In 1997 Peter was offered (very) early retirement. He seized this. Although he had loved working for Eagle Star for so many years, this gave him the opportunity to set up his own management consultancy with a parallel sales and marketing arm. “I was able to introduce training that capitalised on my long-held belief that fun is a powerful motive which should not be relegated to something people seek after work.” He attracted a range of clients from national companies like Boots and Post Office Counters to regional organisations and people trying to build up new businesses. This continued until he discovered that he had prostate cancer. He opted for immediate surgery. “The news quickly put life into context. Consequently I decided to wind up my business.”

Happily the cancer was caught before it had spread and he made a full recovery. He then decided to occupy himself with what had previously been a very small part of his business. This was an outplacement service for senior executives who had been made redundant, helping them transition to new roles. The management of the companies who dismissed them often had enough of a guilty conscience to pay for this sort of advice. “This was a particularly rewarding experience working with those whose confidence had been shattered and helping them to not only rebuild their lives and careers (e.g. by marketing their skills) but also in many cases to also achieve better positions than they had lost.” He continued with this work on a part- time basis until last year when he decided to finally retire and spend more time travelling and taking part in the community.

The Martins swapped Broadway for Burford eight years ago and immediately threw themselves into local activities. He says he didn’t do the same in Broadway simply because he was too busy working. Broadway’s loss has been Burford’s gain. He seems almost to be fizzing with ideas and initiatives. He made a big contribution to the Burford Festival, joining the organising committee and being in charge of stewarding arrangements for the 2017 festival and then marketing manager for the one last year. His work for the latter included setting up a new website through which tickets could be sold online and harnessing the power of social media to publicise the event. Although he will not be on the committee for the 2021 festival, he is very much looking forward to supporting Bill Riseboro, the new chairman, for example by again managing the social media, the images and some of the other channels of communication.

He also is chairman of the Burford Oil Syndicate and a member of the Warwick Hall Management Committee. He was vice chairman of The Arts Society Cotswolds but stepped down from that this March. His biggest role at the moment is chairman of the Burford and District Society which celebrated its 50th anniversary last year. He points out that the objectives for which the society was set up include to “support the historic character of the built environment through the planning system, to stimulate public interest in the local area and to promote its cultural and artistic life”. To further these aims they have recently published a full colour laminated leaflet of Burford walks which is selling well. Other innovations have included a new logo for the society, its first website (https://, Facebook and other social media pages and illustrated emails that the members can click on for more information. Looking ahead, inspired by seeing how well the whole town comes together for the Festival, he and the Committee are working on an intitiative which if successful would help to promote the entirety of our many societies, activities, organisations and churches to those considering living in or having recently moved to Burford and District. All this while continuing to provide a programme of talks, outings and social events.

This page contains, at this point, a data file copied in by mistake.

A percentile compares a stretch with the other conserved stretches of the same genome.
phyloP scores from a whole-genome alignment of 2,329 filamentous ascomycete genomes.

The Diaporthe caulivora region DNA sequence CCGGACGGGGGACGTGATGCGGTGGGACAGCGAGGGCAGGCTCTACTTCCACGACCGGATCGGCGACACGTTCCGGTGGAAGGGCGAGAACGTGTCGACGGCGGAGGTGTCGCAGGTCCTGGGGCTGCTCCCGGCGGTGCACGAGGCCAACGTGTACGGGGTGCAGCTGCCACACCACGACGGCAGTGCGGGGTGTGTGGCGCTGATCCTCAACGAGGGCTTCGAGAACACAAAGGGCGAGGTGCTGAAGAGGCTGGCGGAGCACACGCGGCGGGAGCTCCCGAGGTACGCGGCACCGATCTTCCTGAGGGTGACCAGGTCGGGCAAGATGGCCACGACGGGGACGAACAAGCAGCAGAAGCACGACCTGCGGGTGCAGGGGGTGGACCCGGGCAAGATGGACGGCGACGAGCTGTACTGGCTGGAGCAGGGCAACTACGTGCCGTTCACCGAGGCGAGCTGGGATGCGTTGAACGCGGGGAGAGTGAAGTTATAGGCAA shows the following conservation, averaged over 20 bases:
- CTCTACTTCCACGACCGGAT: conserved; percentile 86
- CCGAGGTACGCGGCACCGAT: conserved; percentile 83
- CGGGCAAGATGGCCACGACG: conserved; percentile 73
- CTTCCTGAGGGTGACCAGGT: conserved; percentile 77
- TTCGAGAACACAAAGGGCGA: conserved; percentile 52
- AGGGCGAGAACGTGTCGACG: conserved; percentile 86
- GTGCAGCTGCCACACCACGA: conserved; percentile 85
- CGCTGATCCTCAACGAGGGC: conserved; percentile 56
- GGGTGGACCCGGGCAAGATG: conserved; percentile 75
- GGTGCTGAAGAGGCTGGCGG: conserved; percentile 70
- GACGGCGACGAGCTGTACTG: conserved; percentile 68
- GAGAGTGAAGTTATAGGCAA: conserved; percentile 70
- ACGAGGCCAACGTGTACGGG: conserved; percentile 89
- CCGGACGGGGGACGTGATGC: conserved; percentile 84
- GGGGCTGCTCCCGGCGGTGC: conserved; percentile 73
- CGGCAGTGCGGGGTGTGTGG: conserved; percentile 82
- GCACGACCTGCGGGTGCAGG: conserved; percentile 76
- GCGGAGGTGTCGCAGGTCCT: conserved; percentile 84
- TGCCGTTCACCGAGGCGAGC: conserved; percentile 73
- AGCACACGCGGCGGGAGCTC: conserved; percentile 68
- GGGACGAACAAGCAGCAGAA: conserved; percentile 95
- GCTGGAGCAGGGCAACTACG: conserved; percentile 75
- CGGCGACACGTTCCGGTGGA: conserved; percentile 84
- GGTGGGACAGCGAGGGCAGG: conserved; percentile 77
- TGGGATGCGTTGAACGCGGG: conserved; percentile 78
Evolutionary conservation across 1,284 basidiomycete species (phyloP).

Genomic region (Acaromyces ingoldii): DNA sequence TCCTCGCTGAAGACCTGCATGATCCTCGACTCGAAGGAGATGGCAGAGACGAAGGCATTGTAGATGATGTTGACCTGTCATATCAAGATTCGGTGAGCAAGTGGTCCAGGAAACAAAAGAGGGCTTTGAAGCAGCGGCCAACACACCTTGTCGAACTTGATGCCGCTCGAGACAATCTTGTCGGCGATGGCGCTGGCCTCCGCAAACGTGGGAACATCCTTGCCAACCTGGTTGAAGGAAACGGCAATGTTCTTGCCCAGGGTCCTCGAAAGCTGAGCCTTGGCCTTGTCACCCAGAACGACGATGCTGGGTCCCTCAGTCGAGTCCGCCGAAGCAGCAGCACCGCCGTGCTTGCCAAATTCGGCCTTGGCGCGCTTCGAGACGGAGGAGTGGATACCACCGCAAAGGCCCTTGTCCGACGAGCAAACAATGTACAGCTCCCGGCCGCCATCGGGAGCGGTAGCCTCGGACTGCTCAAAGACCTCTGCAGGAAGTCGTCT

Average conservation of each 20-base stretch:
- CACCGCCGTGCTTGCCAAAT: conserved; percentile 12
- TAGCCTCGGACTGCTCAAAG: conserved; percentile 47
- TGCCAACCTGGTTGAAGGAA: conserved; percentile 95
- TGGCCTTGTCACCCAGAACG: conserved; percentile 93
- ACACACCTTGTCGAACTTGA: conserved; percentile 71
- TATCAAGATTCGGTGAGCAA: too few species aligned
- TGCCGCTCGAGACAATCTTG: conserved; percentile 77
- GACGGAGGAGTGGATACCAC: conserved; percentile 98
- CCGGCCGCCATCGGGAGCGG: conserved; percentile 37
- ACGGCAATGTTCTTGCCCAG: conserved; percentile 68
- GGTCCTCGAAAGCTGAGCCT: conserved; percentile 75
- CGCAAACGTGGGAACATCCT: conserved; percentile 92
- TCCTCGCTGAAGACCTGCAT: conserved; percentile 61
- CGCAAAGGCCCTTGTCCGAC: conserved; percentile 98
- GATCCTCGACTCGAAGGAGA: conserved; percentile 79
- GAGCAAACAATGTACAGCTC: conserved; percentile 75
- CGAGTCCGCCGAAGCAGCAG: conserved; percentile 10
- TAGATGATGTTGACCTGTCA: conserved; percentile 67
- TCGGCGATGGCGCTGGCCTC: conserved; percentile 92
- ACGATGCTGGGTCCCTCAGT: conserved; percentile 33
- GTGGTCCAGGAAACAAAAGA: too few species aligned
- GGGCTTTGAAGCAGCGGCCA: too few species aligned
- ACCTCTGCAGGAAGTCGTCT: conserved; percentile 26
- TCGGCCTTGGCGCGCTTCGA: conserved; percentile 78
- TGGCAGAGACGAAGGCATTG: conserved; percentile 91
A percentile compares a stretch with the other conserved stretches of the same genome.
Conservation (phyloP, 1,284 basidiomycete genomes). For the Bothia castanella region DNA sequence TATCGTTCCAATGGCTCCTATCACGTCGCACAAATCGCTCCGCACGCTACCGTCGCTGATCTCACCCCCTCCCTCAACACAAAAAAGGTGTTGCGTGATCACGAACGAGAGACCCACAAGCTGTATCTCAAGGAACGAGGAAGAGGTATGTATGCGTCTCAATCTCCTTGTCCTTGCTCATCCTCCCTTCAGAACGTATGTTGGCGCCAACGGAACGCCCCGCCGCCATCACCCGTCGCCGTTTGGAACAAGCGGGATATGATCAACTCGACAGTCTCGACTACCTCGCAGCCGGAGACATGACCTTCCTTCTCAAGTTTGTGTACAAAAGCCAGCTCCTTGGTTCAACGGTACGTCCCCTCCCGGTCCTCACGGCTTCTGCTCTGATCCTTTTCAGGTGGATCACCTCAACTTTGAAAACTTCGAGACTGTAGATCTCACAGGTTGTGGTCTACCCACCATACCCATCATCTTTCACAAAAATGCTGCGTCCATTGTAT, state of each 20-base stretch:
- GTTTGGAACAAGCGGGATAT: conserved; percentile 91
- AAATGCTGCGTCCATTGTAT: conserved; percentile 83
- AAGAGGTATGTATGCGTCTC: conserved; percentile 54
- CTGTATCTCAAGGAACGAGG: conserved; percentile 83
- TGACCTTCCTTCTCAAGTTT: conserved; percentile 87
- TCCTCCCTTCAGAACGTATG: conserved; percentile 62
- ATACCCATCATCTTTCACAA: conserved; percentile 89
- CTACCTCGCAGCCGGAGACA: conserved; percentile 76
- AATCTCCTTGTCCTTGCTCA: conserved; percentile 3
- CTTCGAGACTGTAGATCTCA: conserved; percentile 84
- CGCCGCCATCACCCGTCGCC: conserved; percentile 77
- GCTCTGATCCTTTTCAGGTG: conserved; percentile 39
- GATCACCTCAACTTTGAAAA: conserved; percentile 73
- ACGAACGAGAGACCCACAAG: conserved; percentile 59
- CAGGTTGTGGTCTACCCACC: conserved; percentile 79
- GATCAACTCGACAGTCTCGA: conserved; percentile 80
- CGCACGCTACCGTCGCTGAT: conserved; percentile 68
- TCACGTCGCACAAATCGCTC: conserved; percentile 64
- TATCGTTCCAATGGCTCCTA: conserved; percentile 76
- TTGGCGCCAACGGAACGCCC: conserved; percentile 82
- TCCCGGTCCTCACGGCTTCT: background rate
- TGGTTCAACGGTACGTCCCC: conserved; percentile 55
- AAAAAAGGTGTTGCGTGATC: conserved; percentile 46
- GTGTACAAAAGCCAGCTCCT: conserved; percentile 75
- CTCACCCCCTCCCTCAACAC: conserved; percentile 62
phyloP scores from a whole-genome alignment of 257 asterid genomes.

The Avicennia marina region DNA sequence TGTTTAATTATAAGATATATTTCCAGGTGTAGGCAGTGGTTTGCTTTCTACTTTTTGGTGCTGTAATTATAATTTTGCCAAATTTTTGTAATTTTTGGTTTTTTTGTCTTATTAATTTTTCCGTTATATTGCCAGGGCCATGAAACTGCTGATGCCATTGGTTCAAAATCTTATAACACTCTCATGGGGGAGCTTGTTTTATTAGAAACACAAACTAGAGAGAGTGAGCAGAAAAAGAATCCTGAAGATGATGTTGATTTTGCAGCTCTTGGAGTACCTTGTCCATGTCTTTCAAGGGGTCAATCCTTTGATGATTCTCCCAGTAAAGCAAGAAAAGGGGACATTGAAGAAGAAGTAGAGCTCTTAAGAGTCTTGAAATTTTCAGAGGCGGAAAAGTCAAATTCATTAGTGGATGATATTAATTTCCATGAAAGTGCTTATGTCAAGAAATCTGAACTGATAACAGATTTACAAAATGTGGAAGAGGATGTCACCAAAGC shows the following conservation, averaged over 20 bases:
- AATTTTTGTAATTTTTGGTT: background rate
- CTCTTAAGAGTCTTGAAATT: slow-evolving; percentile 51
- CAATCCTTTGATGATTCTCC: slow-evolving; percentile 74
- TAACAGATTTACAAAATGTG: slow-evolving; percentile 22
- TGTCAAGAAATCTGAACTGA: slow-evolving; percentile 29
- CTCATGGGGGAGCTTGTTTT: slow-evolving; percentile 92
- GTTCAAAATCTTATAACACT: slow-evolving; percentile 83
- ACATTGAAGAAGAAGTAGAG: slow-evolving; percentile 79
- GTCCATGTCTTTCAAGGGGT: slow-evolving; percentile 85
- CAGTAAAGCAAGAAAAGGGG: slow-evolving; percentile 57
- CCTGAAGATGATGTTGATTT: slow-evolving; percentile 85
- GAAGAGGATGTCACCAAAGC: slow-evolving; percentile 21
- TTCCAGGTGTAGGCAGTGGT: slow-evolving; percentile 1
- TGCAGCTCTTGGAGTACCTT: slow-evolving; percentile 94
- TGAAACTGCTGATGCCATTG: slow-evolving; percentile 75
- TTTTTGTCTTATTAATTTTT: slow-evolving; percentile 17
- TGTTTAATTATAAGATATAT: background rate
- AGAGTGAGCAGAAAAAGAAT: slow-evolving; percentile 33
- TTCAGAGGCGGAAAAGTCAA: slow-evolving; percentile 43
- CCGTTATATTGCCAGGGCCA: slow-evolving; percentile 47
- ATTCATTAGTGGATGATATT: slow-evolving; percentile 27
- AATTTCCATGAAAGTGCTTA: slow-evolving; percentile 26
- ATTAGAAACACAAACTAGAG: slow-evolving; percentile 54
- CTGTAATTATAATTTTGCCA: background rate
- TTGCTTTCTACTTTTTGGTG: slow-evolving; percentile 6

How do he and Pauline relax? He mentions three things. The first is Normandy where they have a house deep in the countryside in the south of the region. They like to go there as often as possible to garden, walk, immerse themselves in the French way of life and recharge their batteries. The second is travel. “For many years we have tried to get to places before they become popular destinations e.g. Moscow, Leningrad, Kiev in the late sixties when I recall wearing Carnaby Street flares when visiting the Kremlin, and visiting Beijing, long before their economic boom, when the streets were packed with bicycles and a car was a rarity.”

The third is the Arts. “It is wonderful to be so near to Stratford upon Avon and to be able to stay at our daughter’s in London to catch up on exhibitions, museums and concerts. We are equally lucky to have a base in the Netherlands with its amazingly effective and inexpensive public transport that can get us into the Hague, Rotterdam or Amsterdam in such a short time. Although in December we declined to see the ‘Young Rembrandt’ exhibition in Leiden, (his home town); why? Because its next stop was to open at the Ashmolean in Oxford due to run until 7 June but temporarily closed because of Covid 19.

At the time of our interview Peter was busy reorganising a trip to Venice which had to be postponed because of the virus outbreak but no doubt many more travels will soon be coming up as well as more ideas for the benefit of the community in Burford.

“…this house was a brothel. She had obviously taken me for a punter.”

Peter Martin
Peter Martin
bottom of page